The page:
Five Grappling Rules Q & A With David “Silverfox” Karchmer
Interview by: Tyler Bishop
Answers by: David “Silverfox” Karchmer
Is it fair to call you the architect behind the Five Grappling rules?
As the head referee of FIVE Grappling since inception in 2013, I have had the responsibility of writing and maintaining the rules in a concise and coherent rulebook. Remember that FIVE Grappling began as a points-based tournament and has since evolved to include the Super League format, which is submission-only.
Before our first tournament, we gathered a large group of competitors, coaches, and others in the jiu jitsu industry, and asked them to give input to create a great tournament with the best set of rules. We used that information as the foundation to our ruleset. So I’ve certainly not created the wheel, but instead I’ve used the input I’ve received as well as my own experience to help shape a quality set of rules.
What was the motivation behind creating the Five ruleset?
The rules are designed to promote activity, reward genuine accomplishments for actions and positions, and foremost, encourage submissions.
Why 6 minutes instead of 5 or 7, or 20 for that matter?
Six minutes is the average time for most competitive grappling matches, and is typically the length of most sparring matches in practice.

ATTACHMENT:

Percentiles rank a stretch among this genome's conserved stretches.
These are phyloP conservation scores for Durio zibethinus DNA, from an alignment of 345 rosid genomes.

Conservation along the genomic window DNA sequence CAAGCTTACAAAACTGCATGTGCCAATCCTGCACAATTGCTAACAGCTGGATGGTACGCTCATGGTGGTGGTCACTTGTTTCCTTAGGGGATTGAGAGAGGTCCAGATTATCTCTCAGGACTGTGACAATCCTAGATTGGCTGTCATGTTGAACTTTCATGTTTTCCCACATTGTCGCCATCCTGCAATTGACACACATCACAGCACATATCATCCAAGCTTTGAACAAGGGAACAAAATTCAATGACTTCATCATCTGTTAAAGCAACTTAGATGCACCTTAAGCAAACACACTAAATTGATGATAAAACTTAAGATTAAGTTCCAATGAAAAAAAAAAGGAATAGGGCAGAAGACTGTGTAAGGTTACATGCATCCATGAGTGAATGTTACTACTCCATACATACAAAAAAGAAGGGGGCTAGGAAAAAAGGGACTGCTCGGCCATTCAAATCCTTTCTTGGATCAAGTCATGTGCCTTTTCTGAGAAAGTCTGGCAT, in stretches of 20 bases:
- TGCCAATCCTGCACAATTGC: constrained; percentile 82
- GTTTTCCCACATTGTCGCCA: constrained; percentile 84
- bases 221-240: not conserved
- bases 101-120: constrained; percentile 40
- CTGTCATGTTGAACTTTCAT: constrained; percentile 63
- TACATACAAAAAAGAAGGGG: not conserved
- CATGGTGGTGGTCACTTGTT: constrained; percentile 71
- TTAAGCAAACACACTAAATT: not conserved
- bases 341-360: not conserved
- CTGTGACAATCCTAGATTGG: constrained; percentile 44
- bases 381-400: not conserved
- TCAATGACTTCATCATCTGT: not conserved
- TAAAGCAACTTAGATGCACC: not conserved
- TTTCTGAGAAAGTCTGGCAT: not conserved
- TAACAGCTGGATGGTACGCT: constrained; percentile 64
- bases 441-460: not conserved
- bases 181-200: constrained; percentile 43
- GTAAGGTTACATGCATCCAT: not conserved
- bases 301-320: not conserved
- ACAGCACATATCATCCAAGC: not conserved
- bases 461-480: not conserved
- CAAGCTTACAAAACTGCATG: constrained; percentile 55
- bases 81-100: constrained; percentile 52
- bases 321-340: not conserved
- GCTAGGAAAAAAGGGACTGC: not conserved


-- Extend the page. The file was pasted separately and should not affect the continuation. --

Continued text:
It’s designed to be long enough to accommodate a feeling out process between the competitors, yet short enough to put pressure on the competitors to make things happen.
The first Five event was sort of a testing ground for the rules. How do you think it went?
We’ve been so satisfied with the rules that we have made little or no changes, and the feedback from competitors is that they really enjoy them.
If you were to test any changes to the Five Grappling rules or structure, what would they be?
The only area of concern for me has been around the criteria for referee’s decisions. Referee’s decisions are probably one of the most misunderstood and unsatisfying part of the sport for many competitors and spectators.
FIVE is unique because our referee’s decisions are codified instead of allowing random discretion, which can vary greatly. Sometimes it’s hard to explain the criteria versus other scoring systems, but I think the fact ours rewards submissions most heavily makes it superior.
In the matches that went to decision last time, did you ever find it hard to keep track of all the exchanges between the competitors?
We break our referee’s decisions into four distinct categories by priority: submission attempts, dominant actions/positions, aggressiveness/ring control, and penalties. Once you know the criteria of what to look for, it makes it easier to remember which competitor has the advantage should it be a tie at the end of regulation.
Once you know the criteria of what to look for, it makes it easier to remember which competitor has the advantage should it be a tie at the end of regulation.
Some would argue that points provide transparency to matches that don’t end submission. What would you say to those folks?